So, I am finished.   I just have one more trivial question for George to give me a full understanding of the expected performance of the mechanisms when taken apart.

All in all, a great learning experience.

I do have one question for everyone.   Now that I have what is apparently ultra low corrected PE, I suppose I can forgo guiding for a yet undetermined exposure limit on my subs.  I would say two to three minutes for sure.  However, what happens to the drift?  I am pretty well aligned but I do still have some drift.  Does the selection of relatively short exposure times take care of the drift so that it is not meaningful and the PEC takes care of the PE?  I think that is the answer.  If you don't guide, how the heck can you dither?  I always guide, but this last exercise has reinforced the ability to not guide.  

Thanks in advance for any replies.



--
Brian 



Brian Valente


Emilio J. Robau, P.E.
 

Thanks Brian,

I do have a model built with APPM and pointing is superb.  Even with an clear across the meridian flip it only takes one adjustment by ASTAP and NINA to get me spot on.  My master scope on the array images at 2000mm with an OAG.  My two slaves image at about 750 mm and 489 mm.   I am thinking that if I have even better polar alignment, I could just about eliminate drift and could go longer in the 2000mm subs.  I think three minutes is acceptable at this time even with my current polar alignment, since the drift will probably not show.  Certainly on the lower fl scopes on the same mount array.   If I tweak the polar alighment, I maybe able to go even longer.  I guess what I am saying is that the polar alignment is now controlling my sub length due to drift.  Is this correct?

Finally, how do you dither?.


 

An all sky model in APPM is not just for pointing correction, it's for tracking correction as well, and it will compensate for polar misalignment. 

For dithering, i use an option in SGP "Direct Mount Guider" which is exactly what you need for dithering without guiding

image.png


On Tue, Jan 25, 2022 at 8:16 AM Emilio J. Robau, P.E. <ejr@...> wrote:
Thanks Brian,

I do have a model built with APPM and pointing is superb.  Even with an clear across the meridian flip it only takes one adjustment by ASTAP and NINA to get me spot on.  My master scope on the array images at 2000mm with an OAG.  My two slaves image at about 750 mm and 489 mm.   I am thinking that if I have even better polar alignment, I could just about eliminate drift and could go longer in the 2000mm subs.  I think three minutes is acceptable at this time even with my current polar alignment, since the drift will probably not show.  Certainly on the lower fl scopes on the same mount array.   If I tweak the polar alighment, I maybe able to go even longer.  I guess what I am saying is that the polar alignment is now controlling my sub length due to drift.  Is this correct?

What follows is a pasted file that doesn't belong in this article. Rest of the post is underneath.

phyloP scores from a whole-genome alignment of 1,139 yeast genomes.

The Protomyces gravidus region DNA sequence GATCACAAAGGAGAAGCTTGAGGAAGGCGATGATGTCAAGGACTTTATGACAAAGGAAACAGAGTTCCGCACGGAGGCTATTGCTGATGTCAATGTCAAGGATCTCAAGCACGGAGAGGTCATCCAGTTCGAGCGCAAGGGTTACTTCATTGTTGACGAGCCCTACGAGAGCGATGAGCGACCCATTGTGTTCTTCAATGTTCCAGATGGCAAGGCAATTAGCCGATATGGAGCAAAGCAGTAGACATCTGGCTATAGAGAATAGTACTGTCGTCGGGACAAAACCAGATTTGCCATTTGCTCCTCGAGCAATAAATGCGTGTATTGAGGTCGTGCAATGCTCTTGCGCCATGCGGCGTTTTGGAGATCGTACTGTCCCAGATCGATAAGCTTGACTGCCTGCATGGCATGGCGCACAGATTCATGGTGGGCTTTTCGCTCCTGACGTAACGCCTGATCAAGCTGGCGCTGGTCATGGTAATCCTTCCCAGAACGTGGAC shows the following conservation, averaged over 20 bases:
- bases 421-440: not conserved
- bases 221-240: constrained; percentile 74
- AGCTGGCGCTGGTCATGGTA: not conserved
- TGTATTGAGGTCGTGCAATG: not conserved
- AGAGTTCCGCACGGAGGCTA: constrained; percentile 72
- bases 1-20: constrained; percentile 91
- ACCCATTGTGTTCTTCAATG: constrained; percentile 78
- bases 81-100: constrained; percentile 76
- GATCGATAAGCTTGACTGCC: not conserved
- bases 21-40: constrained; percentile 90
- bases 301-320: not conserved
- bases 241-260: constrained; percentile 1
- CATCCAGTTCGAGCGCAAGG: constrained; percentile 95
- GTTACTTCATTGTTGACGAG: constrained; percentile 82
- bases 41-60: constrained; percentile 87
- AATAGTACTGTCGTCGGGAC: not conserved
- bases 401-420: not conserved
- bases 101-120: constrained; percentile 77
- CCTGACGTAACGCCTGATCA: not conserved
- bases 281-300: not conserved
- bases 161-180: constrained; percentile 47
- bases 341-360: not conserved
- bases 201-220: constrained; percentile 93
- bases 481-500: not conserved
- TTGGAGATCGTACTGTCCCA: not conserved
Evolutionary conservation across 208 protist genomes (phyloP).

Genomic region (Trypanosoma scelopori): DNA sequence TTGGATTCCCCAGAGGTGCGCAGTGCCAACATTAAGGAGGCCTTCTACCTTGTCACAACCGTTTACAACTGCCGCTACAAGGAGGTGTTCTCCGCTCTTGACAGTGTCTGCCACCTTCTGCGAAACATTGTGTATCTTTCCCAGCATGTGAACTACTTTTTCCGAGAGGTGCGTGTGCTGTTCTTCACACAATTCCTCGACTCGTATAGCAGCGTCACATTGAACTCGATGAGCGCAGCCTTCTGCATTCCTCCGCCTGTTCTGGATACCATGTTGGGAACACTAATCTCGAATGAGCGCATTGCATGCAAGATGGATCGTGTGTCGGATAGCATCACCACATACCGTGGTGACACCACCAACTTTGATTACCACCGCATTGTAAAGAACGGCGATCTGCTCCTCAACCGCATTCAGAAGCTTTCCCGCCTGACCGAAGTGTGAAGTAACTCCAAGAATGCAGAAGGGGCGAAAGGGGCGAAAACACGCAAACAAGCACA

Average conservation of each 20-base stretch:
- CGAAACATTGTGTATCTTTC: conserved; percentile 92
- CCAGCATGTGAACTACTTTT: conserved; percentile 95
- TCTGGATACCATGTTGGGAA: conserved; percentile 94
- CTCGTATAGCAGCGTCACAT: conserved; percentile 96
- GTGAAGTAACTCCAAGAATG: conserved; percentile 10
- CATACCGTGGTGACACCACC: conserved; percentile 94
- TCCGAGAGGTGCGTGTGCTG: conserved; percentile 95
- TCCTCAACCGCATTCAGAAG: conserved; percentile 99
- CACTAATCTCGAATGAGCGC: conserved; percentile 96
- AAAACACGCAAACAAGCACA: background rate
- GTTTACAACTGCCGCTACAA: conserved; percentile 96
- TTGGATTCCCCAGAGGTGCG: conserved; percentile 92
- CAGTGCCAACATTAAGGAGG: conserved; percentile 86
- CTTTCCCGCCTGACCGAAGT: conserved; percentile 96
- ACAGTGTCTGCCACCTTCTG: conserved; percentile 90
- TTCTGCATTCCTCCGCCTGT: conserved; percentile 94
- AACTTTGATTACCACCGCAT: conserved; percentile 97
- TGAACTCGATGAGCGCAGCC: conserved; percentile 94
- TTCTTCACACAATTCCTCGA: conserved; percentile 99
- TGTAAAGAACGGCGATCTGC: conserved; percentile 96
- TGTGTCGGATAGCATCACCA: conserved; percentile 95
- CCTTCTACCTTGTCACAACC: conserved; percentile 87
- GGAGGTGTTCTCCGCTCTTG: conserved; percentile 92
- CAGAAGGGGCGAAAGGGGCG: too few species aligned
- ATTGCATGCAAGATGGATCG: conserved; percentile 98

Finally, how do you dither?.



--
Brian 



Brian Valente


Emilio J. Robau, P.E.
 

Understand on the model.   I did not know it also compensated for minimal polar misalignment.  Unfortunately, I don't use SGP anymore.  I am a NINA convert after trying just about everything out there, and I am very satisfied.   Going unguided adds another issue.  How do you do coordinated dithering without guiding in NINA?   This is the next challenge since I run an array of three scopes.   I guess for now, given the fact that I do have very stable guiding what I can do is relax my criteria in the PHD2 guiding software so it is doing very little to no corrections and let it act mainly as a coordinated dithering trigger in NINA.  Interested in seeing if anyone else has a better suggestion that would eliminate the guide camera altogether yet still allow me to do coordinated dithering.
 


ap@CaptivePhotons.com
 

On Tue, Jan 25, 2022 at 11:27 AM, Emilio J. Robau, P.E. wrote:
How do you do coordinated dithering without guiding in NINA?   
You can use the "Direct guide" guider under equipment, and NINA will do a dither by slightly moving the mount.


Emilio J. Robau, P.E.
 

Thanks Linwood.  I can set my master to do that trigger, but how about the coordinated portion of the equation? 


 

I believe there's a plug-in for coordinating dithers across multiple scopes in NINA

Dale is on here somewhere ;) he probably has more details or can correct me



On Tue, Jan 25, 2022 at 8:53 AM Emilio J. Robau, P.E. <ejr@...> wrote:
Thanks Linwood.  I can set my master to do that trigger, but how about the coordinated portion of the equation? 



--
Brian 



Brian Valente